Longer rentals often aren’t permitted under homeowners insurance guidelines. As you’re raising the insurance company’s risk by renting your home out for longer periods of time, companies will often require you to purchase landlord insurance if you still want to ensure your home against natural events and liability cases. As insurance against natural events and liability cases is highly desired among homeowners, most landlords opt for landlord insurance when they don’t qualify for homeowners insurance.
Liability insurance is one of the most valuable and important parts of landlord protection as oftentimes, it’s challenging to foresee and prevent tenant injury cases. If the tenant steps onto the house’s deck and gets injured falling through a rotten plank, the landlord may be forced to pay due to negligent maintenance. If the landlord fails to provide adequate security and your tenant faces injury, the landlord may be held liable.
Liability claims brought by tenants can be costly when brought to court and can also result in large payouts—liability insurance allows the landlord to pay a much smaller amount to guarantee financial protection against any tenant injury suits. Liability insurance essentially serves as a safety net against disaster, reducing financial risk for landlords and providing peace of mind.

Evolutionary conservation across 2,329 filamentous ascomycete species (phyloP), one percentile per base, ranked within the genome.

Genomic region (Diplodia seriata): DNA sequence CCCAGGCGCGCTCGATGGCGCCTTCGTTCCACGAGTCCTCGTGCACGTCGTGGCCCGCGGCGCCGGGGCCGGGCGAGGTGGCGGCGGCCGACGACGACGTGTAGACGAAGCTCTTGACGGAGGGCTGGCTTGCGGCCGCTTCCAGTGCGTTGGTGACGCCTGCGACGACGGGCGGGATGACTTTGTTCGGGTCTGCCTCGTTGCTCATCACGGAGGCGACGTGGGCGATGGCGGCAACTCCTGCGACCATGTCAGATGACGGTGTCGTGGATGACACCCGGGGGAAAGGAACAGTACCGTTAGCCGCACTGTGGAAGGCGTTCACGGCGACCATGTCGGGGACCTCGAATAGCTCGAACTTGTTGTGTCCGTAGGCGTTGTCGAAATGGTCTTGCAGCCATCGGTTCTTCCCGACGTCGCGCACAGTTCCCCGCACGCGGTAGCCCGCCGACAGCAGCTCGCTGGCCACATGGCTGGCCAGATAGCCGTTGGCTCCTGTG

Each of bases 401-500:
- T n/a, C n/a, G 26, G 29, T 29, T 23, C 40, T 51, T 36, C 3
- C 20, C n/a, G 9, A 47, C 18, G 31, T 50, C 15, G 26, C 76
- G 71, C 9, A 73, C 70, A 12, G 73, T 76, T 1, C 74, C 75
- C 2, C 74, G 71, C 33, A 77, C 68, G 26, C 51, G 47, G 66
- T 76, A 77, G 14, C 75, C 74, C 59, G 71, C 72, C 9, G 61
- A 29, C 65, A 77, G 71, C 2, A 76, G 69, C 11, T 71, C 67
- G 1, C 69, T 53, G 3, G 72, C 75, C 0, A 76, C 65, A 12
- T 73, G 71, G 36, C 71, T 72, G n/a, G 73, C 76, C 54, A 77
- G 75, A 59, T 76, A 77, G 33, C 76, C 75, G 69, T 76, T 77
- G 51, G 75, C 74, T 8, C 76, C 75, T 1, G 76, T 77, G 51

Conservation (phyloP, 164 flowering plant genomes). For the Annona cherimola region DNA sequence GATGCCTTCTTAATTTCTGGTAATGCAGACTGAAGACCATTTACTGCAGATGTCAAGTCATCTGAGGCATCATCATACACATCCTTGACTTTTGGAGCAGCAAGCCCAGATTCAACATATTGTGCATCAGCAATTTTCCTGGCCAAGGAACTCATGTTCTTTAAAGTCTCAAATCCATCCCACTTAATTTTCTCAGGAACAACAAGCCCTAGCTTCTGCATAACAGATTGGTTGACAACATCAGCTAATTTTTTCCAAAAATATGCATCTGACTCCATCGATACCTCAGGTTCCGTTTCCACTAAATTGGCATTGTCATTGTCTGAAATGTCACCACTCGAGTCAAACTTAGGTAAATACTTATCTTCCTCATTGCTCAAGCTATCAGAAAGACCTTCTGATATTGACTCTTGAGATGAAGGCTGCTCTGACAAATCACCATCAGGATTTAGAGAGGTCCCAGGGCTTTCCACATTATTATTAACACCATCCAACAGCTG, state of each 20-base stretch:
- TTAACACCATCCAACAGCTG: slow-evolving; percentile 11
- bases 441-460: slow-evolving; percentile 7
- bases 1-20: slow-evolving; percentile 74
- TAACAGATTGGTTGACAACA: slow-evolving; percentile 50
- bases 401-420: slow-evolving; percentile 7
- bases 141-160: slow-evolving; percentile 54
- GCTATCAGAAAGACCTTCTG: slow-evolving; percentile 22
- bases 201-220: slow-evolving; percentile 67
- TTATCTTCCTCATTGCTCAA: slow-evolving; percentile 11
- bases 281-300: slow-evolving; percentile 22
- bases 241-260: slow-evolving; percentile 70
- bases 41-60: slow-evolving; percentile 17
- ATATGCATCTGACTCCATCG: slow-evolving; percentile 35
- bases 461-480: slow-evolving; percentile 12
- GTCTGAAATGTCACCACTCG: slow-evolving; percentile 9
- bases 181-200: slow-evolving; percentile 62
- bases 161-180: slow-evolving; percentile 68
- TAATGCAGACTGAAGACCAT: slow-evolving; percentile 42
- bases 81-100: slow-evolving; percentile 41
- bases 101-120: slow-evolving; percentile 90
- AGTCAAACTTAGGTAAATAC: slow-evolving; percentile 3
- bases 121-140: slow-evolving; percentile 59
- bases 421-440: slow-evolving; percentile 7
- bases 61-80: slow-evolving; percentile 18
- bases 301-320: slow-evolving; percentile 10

Fair Rental Value Coverage
When purchasing a home as an investment property, it’s widespread for landlords and investors to use rent dues to fund mortgage payments. However, this opens up the landlord to risk if they can’t get the house filled.
Landlord insurance policies with fair rental value coverage protect landlords against this risk by guaranteeing the rent payments in case of disruption by a covered event. With fair rental value coverage, landlords can better guarantee their cash flow from their properties, dramatically reducing the financial consequences of a covered natural disaster.
Landlord property insurance and homeowners insurance can provide valuable financial safety and stability for homeowners and landlords. There are many types of landlord property and homeowners insurance policies—different policies may insure for different events and have different policy limits. As no financial situation is alike, you must find the right landlord insurance or homeowner insurance policy that suits your circumstance and needs.